Christophe Carlei

Christophe Carlei
University of Geneva | UNIGE · Faculty of Psychology and Education Sciences (FAPSE)

PhD

About

20
Publications
1,036
Reads
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49
Citations
Additional affiliations
January 2016 - May 2016
Montclair State University
Position
  • Adjunct teacher
Description
  • PSYC 301 : «Experimental Psychology» (Undergraduates students)
February 2013 - present
University of Geneva
Position
  • Research Assistant
Education
April 2013 - September 2016
University of Geneva
Field of study
  • Psychology
September 2012 - June 2014
University of Geneva
Field of study
  • Learning and Teaching Technologies
September 2011 - August 2013
University of Geneva
Field of study
  • Neurosciences

Publications

Publications (20)
Article
A previous study reported superior categorical and coordinate spatial task performance in inconsistent-versus consistent-right-handers (ICH versus CRH). Propper et al. used a three-dimensional (3D) computer-based task wherein individuals navigated to 21 locations within a realistic cityscape. During testing, participants were queried on their categ...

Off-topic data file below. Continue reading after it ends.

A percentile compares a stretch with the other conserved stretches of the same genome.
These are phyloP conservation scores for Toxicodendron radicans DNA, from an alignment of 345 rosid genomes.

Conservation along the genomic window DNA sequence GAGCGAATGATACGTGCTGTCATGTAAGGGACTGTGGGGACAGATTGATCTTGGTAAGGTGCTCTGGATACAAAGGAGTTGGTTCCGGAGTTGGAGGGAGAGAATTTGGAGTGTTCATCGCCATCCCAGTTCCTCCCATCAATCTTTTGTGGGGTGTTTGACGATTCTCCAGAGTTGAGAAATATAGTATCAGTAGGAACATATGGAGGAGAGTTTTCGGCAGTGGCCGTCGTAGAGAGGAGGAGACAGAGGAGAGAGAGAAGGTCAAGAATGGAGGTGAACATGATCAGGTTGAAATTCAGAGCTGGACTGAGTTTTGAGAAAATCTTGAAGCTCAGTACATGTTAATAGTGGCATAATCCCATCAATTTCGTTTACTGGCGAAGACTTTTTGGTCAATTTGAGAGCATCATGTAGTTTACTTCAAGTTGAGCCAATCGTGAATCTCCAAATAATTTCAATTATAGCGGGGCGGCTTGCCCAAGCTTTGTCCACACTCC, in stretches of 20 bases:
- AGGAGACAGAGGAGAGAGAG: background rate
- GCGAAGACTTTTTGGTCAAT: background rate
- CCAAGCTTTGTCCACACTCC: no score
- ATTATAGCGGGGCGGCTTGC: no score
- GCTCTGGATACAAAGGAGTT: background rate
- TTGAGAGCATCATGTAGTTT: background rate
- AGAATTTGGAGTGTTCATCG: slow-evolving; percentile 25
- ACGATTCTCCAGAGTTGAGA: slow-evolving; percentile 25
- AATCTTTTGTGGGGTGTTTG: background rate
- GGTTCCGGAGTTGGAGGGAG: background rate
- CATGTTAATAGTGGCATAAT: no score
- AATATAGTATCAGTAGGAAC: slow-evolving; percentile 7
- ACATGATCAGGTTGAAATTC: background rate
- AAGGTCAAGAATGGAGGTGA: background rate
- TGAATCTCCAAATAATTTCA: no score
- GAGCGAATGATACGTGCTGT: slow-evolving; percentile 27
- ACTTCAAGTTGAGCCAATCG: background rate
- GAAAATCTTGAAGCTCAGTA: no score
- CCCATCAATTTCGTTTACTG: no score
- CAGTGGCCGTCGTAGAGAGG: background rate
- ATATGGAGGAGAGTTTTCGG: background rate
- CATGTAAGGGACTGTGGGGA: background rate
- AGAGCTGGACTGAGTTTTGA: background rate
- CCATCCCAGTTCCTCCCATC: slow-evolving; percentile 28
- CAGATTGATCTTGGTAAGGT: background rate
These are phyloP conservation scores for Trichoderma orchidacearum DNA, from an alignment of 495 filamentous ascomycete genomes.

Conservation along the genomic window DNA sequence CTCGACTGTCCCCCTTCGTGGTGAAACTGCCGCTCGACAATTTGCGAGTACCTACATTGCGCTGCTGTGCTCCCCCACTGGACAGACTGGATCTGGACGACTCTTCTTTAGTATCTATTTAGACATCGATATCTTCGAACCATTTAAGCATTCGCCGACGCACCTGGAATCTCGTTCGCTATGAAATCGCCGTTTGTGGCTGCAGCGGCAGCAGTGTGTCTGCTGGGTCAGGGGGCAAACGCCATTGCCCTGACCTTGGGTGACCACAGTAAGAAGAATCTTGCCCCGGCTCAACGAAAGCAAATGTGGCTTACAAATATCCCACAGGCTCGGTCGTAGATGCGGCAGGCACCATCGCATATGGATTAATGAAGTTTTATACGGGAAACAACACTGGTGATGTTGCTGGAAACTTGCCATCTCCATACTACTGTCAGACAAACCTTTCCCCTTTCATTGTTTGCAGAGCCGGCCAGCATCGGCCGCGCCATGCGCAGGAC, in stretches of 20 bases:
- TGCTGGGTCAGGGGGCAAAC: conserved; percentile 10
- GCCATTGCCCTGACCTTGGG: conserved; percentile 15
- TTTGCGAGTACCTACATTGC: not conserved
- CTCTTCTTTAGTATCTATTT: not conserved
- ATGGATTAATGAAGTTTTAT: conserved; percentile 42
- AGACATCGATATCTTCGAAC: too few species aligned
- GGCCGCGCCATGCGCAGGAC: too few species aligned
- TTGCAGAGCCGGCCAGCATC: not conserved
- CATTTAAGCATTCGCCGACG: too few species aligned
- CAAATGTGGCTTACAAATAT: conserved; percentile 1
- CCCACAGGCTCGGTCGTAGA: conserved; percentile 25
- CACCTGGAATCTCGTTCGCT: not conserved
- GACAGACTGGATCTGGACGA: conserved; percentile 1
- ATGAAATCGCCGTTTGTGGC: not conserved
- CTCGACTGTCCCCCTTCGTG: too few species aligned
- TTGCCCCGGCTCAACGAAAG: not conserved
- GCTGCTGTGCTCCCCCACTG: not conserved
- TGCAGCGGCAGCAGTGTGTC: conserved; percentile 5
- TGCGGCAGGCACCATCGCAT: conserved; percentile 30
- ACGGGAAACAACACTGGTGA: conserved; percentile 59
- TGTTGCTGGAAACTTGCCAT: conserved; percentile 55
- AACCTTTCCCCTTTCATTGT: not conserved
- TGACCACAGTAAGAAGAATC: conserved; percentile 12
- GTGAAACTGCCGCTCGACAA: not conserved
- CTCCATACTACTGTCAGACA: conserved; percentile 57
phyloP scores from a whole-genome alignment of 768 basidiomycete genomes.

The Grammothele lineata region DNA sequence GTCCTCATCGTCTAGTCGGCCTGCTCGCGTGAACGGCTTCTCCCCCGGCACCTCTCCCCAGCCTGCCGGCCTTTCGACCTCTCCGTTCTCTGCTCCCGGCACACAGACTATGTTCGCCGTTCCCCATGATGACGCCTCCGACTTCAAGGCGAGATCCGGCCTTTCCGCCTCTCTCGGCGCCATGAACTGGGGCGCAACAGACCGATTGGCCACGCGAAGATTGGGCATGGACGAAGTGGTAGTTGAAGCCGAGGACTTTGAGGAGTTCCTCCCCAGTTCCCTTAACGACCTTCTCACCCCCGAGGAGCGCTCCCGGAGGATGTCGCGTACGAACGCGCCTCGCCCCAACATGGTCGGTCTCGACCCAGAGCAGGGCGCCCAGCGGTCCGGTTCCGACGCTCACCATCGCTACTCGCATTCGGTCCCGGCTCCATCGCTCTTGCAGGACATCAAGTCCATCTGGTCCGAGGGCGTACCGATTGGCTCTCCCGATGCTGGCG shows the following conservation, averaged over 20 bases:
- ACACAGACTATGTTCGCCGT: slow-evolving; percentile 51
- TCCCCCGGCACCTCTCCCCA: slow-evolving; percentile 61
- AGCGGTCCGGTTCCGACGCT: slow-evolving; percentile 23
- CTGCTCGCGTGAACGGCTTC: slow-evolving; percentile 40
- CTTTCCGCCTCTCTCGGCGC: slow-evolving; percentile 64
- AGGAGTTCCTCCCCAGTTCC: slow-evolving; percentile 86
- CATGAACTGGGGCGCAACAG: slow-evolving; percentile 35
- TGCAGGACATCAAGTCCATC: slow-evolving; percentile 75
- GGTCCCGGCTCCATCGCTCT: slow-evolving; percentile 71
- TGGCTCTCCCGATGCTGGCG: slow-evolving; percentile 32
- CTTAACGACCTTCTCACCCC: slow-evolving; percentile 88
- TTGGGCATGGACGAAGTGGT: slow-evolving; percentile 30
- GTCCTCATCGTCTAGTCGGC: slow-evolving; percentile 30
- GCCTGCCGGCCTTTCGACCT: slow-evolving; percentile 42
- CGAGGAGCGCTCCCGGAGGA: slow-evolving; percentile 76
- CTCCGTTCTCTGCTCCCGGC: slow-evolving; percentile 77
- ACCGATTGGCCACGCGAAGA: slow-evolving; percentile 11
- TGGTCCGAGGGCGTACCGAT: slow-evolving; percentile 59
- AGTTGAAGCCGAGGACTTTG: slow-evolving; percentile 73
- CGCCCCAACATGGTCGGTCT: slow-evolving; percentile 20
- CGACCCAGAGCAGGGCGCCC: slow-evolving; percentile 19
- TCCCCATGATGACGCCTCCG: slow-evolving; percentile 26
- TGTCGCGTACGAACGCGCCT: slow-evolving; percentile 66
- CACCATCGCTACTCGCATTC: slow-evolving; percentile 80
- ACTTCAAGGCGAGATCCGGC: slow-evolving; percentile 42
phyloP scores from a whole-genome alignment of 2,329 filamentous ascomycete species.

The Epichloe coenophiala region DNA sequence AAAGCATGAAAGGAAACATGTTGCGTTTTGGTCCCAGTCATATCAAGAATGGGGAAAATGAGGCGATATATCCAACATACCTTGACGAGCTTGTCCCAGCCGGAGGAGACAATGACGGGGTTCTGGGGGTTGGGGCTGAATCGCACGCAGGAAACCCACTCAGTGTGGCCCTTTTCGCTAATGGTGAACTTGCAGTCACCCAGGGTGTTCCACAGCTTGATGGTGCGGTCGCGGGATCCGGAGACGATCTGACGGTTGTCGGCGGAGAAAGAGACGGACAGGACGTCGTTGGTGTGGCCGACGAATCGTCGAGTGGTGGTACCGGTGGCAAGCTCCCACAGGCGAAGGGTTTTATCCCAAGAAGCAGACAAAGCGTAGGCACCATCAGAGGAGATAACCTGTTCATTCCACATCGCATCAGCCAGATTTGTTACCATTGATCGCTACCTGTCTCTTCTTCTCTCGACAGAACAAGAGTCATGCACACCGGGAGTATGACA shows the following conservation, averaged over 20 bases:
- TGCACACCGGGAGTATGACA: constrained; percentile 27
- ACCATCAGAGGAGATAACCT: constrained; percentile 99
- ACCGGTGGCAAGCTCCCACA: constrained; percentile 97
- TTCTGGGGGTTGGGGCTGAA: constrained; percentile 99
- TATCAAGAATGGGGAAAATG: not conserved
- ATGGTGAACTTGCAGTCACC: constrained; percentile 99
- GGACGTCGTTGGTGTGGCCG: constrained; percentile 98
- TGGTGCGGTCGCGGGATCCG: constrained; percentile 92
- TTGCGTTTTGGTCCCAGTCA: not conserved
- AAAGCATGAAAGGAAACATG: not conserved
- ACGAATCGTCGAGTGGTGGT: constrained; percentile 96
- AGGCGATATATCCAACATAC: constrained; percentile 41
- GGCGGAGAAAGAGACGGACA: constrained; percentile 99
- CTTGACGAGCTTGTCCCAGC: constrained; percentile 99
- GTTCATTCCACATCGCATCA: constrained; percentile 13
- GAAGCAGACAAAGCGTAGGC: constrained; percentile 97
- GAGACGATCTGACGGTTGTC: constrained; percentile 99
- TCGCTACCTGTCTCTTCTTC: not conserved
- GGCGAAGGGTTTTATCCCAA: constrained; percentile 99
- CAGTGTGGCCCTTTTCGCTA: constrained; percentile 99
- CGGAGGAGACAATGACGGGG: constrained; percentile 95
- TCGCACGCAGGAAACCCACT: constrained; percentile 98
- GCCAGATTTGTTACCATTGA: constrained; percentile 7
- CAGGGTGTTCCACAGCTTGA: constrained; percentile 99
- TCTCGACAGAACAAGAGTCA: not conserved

Article
Earlier research suggested that gaze direction has an impact on cognitive processing. It is likely that horizontal gaze direction increases activation in specific areas of the contralateral cerebral hemisphere. Consistent with the lateralization of memory functions, we previously showed that shifting gaze to the left improves visuo-spatial short-te...
Article
Categorical versus coordinate spatial tasks rely differentially on the left versus right hemisphere. Given the neuroanatomical and neurophysiological differences between inconsistent- versus consistent-right-handers (ICH versus CRH, respectively), such that the former demonstrates increased access to right hemisphere processes relative to the latte...
Article
We tested whether two known hemi-field asymmetries would affect visual search with face stimuli. Holistic processing of spatial configurations is better in the left hemi-field, reflecting a right hemisphere specialization, and object recognition is better in the upper visual field, reflecting stronger projections into the ventral stream. Faces tap...
Poster
Full-text available